Zero History by William Gibson
My rating: 4 of 5 stars
Premise of the book from Goodreads.com: Hollis Henry worked for the global marketing magnate Hubertus Bigend once before. She never meant to repeat the experience. But she's broke, and Bigend never feels it's beneath him to use whatever power comes his way -- in this case, the power of money to bring Hollis onto his team again. Not that she knows what the "team" is up to, not at first.
Milgrim is even more thoroughly owned by Bigend. He's worth owning for his useful gift of seeming to disappear in almost any setting, and his Russian is perfectly idiomatic - so much so that he spoke Russian with his therapist, in the secret Swiss clinic where Bigend paid for him to be cured of the addiction that would have killed him.
Garreth has a passion for extreme sports. Most recently he jumped off the highest building in the world, opening his chute at the last moment, and he has a new thighbone made of rattan baked into bone, entirely experimental, to show for it. Garreth isn't owned by Bigend at all. Garreth has friends from whom he can call in the kinds of favors that a man like Bigend will find he needs, when things go unexpectedly sideways, in a world a man like Bigend is accustomed to controlling.
As when a Department of Defense contract for combat-wear turns out to be the gateway drug for arms dealers so shadowy that even Bigend, whose subtlety and power in the private sector would be hard to overstate, finds himself outmaneuvered and adrift in a seriously dangerous world.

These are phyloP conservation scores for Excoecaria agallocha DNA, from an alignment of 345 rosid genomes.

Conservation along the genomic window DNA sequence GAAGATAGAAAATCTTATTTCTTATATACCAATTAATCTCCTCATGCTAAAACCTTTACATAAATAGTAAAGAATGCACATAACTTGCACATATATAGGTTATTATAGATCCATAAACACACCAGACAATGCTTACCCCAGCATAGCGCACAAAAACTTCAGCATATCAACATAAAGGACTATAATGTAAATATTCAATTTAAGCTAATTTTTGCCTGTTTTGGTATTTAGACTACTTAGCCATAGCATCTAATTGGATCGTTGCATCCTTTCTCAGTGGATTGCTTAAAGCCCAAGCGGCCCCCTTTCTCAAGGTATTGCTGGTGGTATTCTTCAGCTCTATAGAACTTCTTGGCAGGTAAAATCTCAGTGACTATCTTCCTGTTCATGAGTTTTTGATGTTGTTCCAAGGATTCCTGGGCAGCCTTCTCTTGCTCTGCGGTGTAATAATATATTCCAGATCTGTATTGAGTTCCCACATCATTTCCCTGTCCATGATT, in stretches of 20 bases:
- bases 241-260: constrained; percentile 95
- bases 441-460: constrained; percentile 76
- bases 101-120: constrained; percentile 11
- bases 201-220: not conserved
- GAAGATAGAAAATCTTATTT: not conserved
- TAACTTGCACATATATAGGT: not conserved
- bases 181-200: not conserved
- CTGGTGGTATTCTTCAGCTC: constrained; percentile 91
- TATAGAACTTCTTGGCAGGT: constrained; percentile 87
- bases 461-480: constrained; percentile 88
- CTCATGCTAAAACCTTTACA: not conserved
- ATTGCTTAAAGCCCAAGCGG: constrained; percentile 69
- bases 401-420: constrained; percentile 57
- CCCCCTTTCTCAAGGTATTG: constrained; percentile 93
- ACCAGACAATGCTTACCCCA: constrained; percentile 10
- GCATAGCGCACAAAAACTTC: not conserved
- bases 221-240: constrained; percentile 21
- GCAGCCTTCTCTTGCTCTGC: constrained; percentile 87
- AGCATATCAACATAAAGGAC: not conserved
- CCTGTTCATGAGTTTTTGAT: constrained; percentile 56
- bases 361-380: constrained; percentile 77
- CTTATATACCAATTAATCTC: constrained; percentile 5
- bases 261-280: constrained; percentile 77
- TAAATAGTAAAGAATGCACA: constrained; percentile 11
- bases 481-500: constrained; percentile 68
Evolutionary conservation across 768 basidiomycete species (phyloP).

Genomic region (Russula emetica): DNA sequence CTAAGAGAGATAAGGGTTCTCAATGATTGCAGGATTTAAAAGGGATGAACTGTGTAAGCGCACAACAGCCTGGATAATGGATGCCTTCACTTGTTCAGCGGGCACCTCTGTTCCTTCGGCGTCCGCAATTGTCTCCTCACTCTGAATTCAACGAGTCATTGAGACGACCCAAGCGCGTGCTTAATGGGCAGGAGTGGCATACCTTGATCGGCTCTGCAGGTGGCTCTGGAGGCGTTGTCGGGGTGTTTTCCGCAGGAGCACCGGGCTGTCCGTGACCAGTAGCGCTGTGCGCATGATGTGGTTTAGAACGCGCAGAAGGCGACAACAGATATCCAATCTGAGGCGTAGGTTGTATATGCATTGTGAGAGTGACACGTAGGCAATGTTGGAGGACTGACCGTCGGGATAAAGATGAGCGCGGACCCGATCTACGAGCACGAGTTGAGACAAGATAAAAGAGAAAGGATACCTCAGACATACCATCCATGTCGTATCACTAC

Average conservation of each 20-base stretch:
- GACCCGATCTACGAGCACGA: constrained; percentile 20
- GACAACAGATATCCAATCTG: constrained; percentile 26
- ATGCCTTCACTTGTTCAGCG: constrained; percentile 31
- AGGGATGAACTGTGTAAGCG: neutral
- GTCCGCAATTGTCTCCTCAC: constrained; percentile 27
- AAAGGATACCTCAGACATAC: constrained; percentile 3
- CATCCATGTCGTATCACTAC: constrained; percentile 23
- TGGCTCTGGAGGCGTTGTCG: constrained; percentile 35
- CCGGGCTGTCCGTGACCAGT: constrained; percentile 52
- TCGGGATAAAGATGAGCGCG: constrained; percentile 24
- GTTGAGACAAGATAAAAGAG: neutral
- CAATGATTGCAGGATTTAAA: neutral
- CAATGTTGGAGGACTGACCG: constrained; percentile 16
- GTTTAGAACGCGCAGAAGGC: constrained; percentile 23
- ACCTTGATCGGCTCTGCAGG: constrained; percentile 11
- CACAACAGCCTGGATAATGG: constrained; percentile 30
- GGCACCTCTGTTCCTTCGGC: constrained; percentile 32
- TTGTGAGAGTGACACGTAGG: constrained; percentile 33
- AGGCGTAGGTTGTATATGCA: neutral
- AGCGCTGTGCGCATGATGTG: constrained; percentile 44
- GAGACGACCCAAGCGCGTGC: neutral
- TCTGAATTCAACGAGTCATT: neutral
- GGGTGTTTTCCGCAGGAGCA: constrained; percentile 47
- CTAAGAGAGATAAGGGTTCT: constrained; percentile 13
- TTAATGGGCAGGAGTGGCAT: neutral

I really enjoyed book number three in the Bigend series. There is just something about the way Gibson weaves the characters and plot together that is just a delight to read. I read Pattern Recognition in March of 2006, Spook Country in June of 2011 and now Zero History and everyone of the books left me wanting to read another.
I also find Gibson's books, at least these, to be a nice blend of description and dialog. I loved the setting at the hotel, the stuffed critters, the wallpaper with the vaguely pornographic scene, the narwhale tusks and the shower. Really, he described a shower! It’s little things like that that really made the book come alive. I enjoyed the dialog for similar reasons, it felt like people actually talking to each other; short clipped sentences that only make sense if you're part of the conversation.
With Zero History I was especially delighted when Gibson pulled from Pattern Recognition - even though it's been five years since I read that first book, I still recalled enough to make the connection.
Lastly, this is not science fiction per-se even though it is published as such, but near future perhaps might be a better way to describe it? Hardly detraction in my opinion. Delightful series of books. Recommended.
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